With an incurable plague sweeping Zalindov, a mysterious new inmate fighting for Kiva’s heart, and a prison rebellion brewing, Kiva can’t escape the terrible feeling that her trials have only just begun.

Posted in Release Day!

Just published: The Infinity Courts by Akemi Dawn Bowman!

Hey y’all! Just a reminder that The Infinity Courts by Akemi Dawn Bowman published today! Check out the full review here or grab your own copy. 🙂

Recommended: eh, I guess
Cool concept, weak execution. Probably come for the series / idea more than the characters or plot or world-building or moral questions….

Summary

Eighteen-year-old Nami Miyamoto is certain her life is just beginning. She has a great family, just graduated high school, and is on her way to a party where her entire class is waiting for her—including, most importantly, the boy she’s been in love with for years. The only problem? She’s murdered before she gets there. When Nami wakes up, she learns she’s in a place called Infinity, where human consciousness goes when physical bodies die. She quickly discovers that Ophelia, a virtual assistant widely used by humans on Earth, has taken over the afterlife and is now posing as a queen, forcing humans into servitude the way she’d been forced to serve in the real world. Even worse, Ophelia is inching closer and closer to accomplishing her grand plans of eradicating human existence once and for all. As Nami works with a team of rebels to bring down Ophelia and save the humans under her imprisonment, she is forced to reckon with her past, her future, and what it is that truly makes us human.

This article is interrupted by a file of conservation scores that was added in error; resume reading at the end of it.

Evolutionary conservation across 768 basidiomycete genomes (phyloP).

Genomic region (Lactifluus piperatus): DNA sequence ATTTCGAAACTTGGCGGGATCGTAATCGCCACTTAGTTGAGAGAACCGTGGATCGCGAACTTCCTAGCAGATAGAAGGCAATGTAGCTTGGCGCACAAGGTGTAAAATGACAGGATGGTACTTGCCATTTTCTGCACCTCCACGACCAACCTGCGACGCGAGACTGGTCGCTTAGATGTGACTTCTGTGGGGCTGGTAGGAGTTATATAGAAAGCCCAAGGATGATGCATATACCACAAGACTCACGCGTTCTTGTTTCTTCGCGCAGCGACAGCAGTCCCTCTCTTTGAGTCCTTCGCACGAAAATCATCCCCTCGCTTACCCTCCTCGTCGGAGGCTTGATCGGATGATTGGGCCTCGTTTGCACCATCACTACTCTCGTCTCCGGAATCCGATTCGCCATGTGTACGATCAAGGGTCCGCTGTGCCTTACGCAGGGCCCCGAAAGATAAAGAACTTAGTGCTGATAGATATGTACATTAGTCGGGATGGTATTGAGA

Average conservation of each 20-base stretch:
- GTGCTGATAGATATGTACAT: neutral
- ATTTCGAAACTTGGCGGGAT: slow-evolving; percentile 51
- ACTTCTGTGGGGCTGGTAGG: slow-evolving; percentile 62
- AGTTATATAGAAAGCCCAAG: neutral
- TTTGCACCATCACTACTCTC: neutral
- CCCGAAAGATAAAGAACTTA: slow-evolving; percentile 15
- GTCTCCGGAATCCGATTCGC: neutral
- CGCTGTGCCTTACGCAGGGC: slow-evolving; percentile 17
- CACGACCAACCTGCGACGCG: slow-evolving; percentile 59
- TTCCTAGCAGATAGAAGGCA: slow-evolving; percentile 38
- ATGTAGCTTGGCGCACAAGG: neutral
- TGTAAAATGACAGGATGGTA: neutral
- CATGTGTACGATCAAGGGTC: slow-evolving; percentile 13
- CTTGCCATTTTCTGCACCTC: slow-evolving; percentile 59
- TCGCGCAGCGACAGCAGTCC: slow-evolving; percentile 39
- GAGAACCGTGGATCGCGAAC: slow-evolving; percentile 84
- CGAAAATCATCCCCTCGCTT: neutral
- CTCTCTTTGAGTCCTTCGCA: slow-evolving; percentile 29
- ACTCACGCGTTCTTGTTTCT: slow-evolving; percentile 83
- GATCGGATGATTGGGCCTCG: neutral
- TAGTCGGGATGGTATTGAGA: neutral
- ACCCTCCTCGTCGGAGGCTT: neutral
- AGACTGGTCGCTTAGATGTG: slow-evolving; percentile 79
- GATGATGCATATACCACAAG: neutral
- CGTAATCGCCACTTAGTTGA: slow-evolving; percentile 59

Posted in Fast-Forward Friday

Fast Forward Friday: The Cost of Knowing, 4/6/21

Hey y’all! In contrast to Throwback Thursday, I like to use Fridays to look forward to an upcoming release that I’m excited about! Today’s is The Cost of Knowing by Brittney Morris!
Expected Release: April 6, 2021

Why wait on this one?